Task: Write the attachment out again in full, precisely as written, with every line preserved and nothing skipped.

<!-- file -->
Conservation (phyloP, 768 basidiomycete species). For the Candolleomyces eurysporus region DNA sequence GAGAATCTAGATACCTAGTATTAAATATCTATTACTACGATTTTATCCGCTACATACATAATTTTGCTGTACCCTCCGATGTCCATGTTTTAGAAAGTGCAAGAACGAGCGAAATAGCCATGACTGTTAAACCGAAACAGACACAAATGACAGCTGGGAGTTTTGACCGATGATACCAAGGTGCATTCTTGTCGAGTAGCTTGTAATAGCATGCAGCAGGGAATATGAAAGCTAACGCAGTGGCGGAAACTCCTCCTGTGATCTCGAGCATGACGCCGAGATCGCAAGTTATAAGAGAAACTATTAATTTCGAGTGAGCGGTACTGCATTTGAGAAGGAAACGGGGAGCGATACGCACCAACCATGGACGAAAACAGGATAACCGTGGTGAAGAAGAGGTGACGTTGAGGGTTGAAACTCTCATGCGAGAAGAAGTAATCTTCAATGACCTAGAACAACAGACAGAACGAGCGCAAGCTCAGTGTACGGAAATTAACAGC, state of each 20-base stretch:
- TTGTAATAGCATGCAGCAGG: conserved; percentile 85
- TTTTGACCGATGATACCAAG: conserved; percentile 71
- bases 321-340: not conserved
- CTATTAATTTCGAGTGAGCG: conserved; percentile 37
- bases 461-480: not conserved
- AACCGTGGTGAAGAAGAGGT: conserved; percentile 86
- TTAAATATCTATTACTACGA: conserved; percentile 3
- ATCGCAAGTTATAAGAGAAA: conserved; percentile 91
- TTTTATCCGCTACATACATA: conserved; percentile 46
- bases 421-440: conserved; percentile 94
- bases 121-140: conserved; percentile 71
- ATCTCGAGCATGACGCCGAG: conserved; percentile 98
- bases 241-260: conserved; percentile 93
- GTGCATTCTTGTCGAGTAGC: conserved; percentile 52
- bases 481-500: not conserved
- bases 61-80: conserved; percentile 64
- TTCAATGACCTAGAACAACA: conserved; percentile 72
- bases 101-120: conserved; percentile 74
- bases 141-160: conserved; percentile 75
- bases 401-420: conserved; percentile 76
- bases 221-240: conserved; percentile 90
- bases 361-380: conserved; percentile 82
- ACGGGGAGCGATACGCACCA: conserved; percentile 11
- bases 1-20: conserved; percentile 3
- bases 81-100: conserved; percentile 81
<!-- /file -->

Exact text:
Conservation (phyloP, 768 basidiomycete species). For the Candolleomyces eurysporus region DNA sequence GAGAATCTAGATACCTAGTATTAAATATCTATTACTACGATTTTATCCGCTACATACATAATTTTGCTGTACCCTCCGATGTCCATGTTTTAGAAAGTGCAAGAACGAGCGAAATAGCCATGACTGTTAAACCGAAACAGACACAAATGACAGCTGGGAGTTTTGACCGATGATACCAAGGTGCATTCTTGTCGAGTAGCTTGTAATAGCATGCAGCAGGGAATATGAAAGCTAACGCAGTGGCGGAAACTCCTCCTGTGATCTCGAGCATGACGCCGAGATCGCAAGTTATAAGAGAAACTATTAATTTCGAGTGAGCGGTACTGCATTTGAGAAGGAAACGGGGAGCGATACGCACCAACCATGGACGAAAACAGGATAACCGTGGTGAAGAAGAGGTGACGTTGAGGGTTGAAACTCTCATGCGAGAAGAAGTAATCTTCAATGACCTAGAACAACAGACAGAACGAGCGCAAGCTCAGTGTACGGAAATTAACAGC, state of each 20-base stretch:
- TTGTAATAGCATGCAGCAGG: conserved; percentile 85
- TTTTGACCGATGATACCAAG: conserved; percentile 71
- bases 321-340: not conserved
- CTATTAATTTCGAGTGAGCG: conserved; percentile 37
- bases 461-480: not conserved
- AACCGTGGTGAAGAAGAGGT: conserved; percentile 86
- TTAAATATCTATTACTACGA: conserved; percentile 3
- ATCGCAAGTTATAAGAGAAA: conserved; percentile 91
- TTTTATCCGCTACATACATA: conserved; percentile 46
- bases 421-440: conserved; percentile 94
- bases 121-140: conserved; percentile 71
- ATCTCGAGCATGACGCCGAG: conserved; percentile 98
- bases 241-260: conserved; percentile 93
- GTGCATTCTTGTCGAGTAGC: conserved; percentile 52
- bases 481-500: not conserved
- bases 61-80: conserved; percentile 64
- TTCAATGACCTAGAACAACA: conserved; percentile 72
- bases 101-120: conserved; percentile 74
- bases 141-160: conserved; percentile 75
- bases 401-420: conserved; percentile 76
- bases 221-240: conserved; percentile 90
- bases 361-380: conserved; percentile 82
- ACGGGGAGCGATACGCACCA: conserved; percentile 11
- bases 1-20: conserved; percentile 3
- bases 81-100: conserved; percentile 81